Because of differences in the size and morphology of the sampled specimens, comparison of absolute strain magnitudes is not particularly beneficial for understanding the general form of the strain field under wishboning loads. By contrast, the identification of common patterns (if they exist) of strain among specimens is facilitated by normalizing strains and locations in each individual. These normalized values (calculated from engineering shear strains) again reflect the idiosyncratic nature of the strain fields, but also provide an indication of the general effects of wishboning loads at the anthropoid symphysis. At the labial surface, as one samples from superior to inferior, there is an initial decrease in strain (on the order of 10%) followed by an increase of variable magnitude between positions 0.09 and 0.18 (Fig. 6). Another “peak” of strain is observed at about midcorpus (position 0.5–0.6) in two of the three specimens. Proportional changes in strain from initial (position 0.0) values appear to be on the order of 50% at their maximum. Along the inferior portion of the labial symphysis, strains are fairly invariant and slightly above initial values, although data were available for this region from only two of the three specimens.

Figure 6.

Midline compressive strains along the labial symphysis, reported relative to the strain magnitude at position 0.00. Specimens 21–11 and 23–9 are adult male Procolobus badius; specimen 22–11 is an adult male Colobus polykomos.

Along the lingual symphysis the normalized strains follow a more recognizable pattern (Fig. 7). While there are local fluctuations in relative magnitude particular to each specimen, there is a general trend of increased strain as the superior transverse torus is approached (position 0.4) from the alveolar margin (position 0.0). The strain increases by a factor of 2–3 in each case, and this may in fact be an underestimate of the true proportional increase as we were unable to sample strains reliably beyond the superior aspect of the superior transverse torus.

Figure 7.

Midline tensile strains along the lingual symphysis, reported relative to the strain magnitude at position 0.00. Specimens 21–11 and 23–9 are adult male Procolobus badius; specimen 22–11 is an adult male Colobus polykomos.

The magnitude of strain disparity between labial and lingual surfaces are reported in Table 1 for various locations. These common positions correspond to transverse anatomical planes that are roughly parallel to the applied bending moment. These disparities provide an approximation of the magnitude of curved beam effects; i.e., under conventional straight beam models, the expected ratio between maximum principal strains (ε1) (lingually) and minimum principal strain (ε2) (labially) is 1.0. The expectation for the primate symphysis, if it behaves as an idealized curved beam, is that the ratio of lingual tensile to labial compressive strain (i.e., |ε12|) is above unity at opposite surfaces. This is the case in certain regions, but not others. Near the alveolar margins the strain ratio indicates the greater magnitude of labial compressive strain with respect to lingual tensile strain. In contrast, in the vicinity of the midcorpus the ratio assumes the “expected” values that indicate a disparity of lingual:labial normal strain of over 1.0 (specimen 23–9, a Procolobus, trends in this direction prior to loss of data due to camera angle). The Colobus specimen displays a maximum disparity of about 1.7, while the remaining Procolobus shows greater disparity of 2.6. Owing to sampling issues noted above, these disparities are probably underestimating the maximum difference to some degree.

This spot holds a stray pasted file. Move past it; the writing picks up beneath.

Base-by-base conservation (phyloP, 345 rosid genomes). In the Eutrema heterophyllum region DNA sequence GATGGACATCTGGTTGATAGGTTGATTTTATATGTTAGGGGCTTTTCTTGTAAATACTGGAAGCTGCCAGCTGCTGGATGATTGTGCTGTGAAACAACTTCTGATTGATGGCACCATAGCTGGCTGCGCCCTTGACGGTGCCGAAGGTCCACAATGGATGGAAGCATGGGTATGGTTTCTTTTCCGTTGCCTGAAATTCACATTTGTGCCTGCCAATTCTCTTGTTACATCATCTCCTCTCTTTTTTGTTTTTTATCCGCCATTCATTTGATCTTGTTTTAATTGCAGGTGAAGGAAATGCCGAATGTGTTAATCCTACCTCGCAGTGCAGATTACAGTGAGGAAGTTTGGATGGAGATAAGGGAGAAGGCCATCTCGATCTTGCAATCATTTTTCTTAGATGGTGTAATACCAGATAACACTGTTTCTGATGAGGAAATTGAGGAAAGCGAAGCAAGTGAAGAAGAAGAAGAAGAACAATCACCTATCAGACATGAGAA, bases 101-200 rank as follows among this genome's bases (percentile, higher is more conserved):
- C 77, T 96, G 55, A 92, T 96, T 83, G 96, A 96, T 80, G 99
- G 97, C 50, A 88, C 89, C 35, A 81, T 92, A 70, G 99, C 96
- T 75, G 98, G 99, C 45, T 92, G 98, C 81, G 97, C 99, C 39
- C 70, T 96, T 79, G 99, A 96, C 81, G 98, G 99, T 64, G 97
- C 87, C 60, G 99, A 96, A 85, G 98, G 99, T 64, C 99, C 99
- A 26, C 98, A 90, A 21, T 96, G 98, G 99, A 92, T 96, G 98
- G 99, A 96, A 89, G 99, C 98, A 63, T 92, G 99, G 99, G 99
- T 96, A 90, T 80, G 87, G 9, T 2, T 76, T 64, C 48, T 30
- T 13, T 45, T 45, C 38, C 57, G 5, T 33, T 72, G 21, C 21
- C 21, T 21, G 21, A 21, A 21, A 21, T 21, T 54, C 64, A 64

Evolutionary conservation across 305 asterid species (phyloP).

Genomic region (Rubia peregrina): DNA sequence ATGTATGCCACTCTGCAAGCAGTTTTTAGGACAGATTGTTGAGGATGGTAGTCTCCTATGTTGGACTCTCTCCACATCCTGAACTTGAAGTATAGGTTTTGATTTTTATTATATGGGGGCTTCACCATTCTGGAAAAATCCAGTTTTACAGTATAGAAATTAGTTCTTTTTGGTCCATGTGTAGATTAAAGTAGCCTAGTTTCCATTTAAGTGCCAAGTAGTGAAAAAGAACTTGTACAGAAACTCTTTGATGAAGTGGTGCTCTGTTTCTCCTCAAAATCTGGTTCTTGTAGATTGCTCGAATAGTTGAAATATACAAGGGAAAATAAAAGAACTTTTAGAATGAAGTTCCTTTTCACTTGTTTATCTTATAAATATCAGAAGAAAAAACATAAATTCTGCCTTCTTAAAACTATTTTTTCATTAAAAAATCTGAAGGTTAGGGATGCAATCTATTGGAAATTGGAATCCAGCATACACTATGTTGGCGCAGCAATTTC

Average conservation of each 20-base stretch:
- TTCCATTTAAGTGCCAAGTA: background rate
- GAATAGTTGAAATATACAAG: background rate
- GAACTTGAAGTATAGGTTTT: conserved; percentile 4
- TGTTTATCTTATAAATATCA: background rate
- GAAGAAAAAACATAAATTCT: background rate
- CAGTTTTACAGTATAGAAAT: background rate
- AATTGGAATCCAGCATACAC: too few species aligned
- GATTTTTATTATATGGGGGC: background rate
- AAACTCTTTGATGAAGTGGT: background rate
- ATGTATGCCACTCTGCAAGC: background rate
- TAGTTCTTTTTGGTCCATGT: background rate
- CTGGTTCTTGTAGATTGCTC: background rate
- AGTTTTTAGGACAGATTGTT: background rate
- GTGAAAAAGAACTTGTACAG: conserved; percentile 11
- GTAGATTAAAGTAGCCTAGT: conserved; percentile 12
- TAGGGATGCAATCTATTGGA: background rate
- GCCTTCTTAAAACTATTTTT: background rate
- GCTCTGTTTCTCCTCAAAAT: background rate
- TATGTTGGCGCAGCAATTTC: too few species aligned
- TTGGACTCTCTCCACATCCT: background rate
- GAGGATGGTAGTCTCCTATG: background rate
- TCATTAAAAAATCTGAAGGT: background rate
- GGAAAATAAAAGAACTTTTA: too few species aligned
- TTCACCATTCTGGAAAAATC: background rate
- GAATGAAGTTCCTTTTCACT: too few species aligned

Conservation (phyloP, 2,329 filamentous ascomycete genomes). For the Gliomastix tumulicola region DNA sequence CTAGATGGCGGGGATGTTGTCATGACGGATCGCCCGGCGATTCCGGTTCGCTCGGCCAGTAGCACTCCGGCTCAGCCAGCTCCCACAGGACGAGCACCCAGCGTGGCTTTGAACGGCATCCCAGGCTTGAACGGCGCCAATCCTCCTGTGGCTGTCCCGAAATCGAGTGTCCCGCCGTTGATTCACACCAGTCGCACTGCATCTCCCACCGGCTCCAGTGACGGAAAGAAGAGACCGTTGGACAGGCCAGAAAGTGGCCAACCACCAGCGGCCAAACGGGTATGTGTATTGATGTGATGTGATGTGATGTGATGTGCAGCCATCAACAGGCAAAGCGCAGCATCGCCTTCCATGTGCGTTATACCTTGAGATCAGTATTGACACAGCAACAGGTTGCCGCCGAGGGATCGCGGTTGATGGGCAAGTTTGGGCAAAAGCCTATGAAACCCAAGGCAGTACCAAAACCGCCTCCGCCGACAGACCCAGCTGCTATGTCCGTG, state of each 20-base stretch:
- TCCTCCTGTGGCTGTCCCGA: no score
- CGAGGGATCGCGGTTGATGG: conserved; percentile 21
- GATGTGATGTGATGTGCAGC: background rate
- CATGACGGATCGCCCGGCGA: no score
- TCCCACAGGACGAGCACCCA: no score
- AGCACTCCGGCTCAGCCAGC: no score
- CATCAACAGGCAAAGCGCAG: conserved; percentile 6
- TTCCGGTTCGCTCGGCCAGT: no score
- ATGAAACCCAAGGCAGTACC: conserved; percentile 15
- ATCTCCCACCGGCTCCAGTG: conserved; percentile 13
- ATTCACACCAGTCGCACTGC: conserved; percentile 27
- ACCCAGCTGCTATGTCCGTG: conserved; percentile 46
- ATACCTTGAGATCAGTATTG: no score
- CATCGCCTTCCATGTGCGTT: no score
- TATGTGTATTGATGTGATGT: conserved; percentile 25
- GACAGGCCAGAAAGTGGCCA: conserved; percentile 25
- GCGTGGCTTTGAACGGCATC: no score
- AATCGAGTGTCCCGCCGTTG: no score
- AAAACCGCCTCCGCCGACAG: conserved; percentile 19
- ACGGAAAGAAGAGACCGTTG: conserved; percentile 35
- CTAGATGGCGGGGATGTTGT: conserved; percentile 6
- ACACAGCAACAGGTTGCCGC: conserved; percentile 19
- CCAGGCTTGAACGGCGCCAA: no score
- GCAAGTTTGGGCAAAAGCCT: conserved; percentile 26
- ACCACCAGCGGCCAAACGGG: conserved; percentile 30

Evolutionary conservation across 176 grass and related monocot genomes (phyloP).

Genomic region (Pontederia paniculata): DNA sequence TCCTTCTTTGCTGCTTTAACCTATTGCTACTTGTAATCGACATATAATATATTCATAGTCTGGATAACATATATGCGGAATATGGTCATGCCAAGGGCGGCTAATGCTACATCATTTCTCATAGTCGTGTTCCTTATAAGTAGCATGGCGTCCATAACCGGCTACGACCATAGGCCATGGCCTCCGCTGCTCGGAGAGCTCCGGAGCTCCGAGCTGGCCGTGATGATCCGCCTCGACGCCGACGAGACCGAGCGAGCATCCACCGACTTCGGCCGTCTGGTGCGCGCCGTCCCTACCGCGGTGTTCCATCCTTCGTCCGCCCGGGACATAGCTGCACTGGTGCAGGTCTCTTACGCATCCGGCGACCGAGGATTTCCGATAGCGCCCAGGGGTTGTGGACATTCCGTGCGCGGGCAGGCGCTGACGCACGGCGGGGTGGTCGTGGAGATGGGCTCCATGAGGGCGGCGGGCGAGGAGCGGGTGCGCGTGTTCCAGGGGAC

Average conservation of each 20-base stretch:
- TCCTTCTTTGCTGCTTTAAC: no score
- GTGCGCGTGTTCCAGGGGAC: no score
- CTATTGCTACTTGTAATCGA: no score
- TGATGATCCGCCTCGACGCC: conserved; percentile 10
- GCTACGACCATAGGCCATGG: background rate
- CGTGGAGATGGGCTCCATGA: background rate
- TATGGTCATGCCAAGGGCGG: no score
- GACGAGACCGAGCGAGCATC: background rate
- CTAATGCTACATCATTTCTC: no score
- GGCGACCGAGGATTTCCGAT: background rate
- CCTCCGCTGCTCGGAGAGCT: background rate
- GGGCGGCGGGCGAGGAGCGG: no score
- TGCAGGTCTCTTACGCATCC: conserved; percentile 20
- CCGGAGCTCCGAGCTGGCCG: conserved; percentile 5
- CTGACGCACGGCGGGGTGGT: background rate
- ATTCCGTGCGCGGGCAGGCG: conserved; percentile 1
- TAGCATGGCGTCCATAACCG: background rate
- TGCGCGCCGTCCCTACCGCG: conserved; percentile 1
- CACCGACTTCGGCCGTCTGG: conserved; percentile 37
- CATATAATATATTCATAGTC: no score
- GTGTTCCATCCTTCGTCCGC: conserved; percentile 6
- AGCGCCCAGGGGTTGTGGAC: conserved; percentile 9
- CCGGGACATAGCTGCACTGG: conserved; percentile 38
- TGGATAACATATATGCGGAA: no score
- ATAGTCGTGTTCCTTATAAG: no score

Table 1. Strain disparities between lingual and labial surfaces along the symphyseal midline
Normalized position21-11 Procolobus badius23-9 Procolobus badius22-11 Colobus polykomos
Principal microstrainLingual to labial |ratio|Principal microstrainLingual to labial |ratio|Principal microstrainLingual to labial |ratio|
  1. The superior alveolar margin is indicated by a normalized position of zero. The normalized position increases inferiorly as the superior transverse torus is approached. Maximum and minimum principal microstrain magnitudes on the lingual and labial surfaces, respectively, are tabulated for each specimen, as is the absolute value of the ratio of the lingual to labial microstrain. Data are tabulated for the 0.23 position as this is the most inferior location at which reliable data were obtained for specimen 23-9.


If, in fact, the idealized curved beam model utilized in comparative research is fully accurate, absolute principal strain ratios on the labial face should consistently fall below 1.0, while along the lingual face (the planum alveolare specifically), one should observe a transition between ratio values falling below 1.0 at alveolar margins to ratio values above 1.0 near the superior transverse torus. At the positions sampled along the labial face (Fig. 8), the principal strain ratio exceeds unity in the majority of cases, in contradiction to expectation. Along the lingual face (Fig. 9), however, the expected increase in principal strain ratio at progressively inferior locations is observed in all specimens, despite marked differences in the steepness of the trend in different individuals. Direction of principal strains in the sampled specimens was consistent with a transverse bending loading regime; that is, the largest absolute magnitude principal strains were oriented approximately within a transverse plane.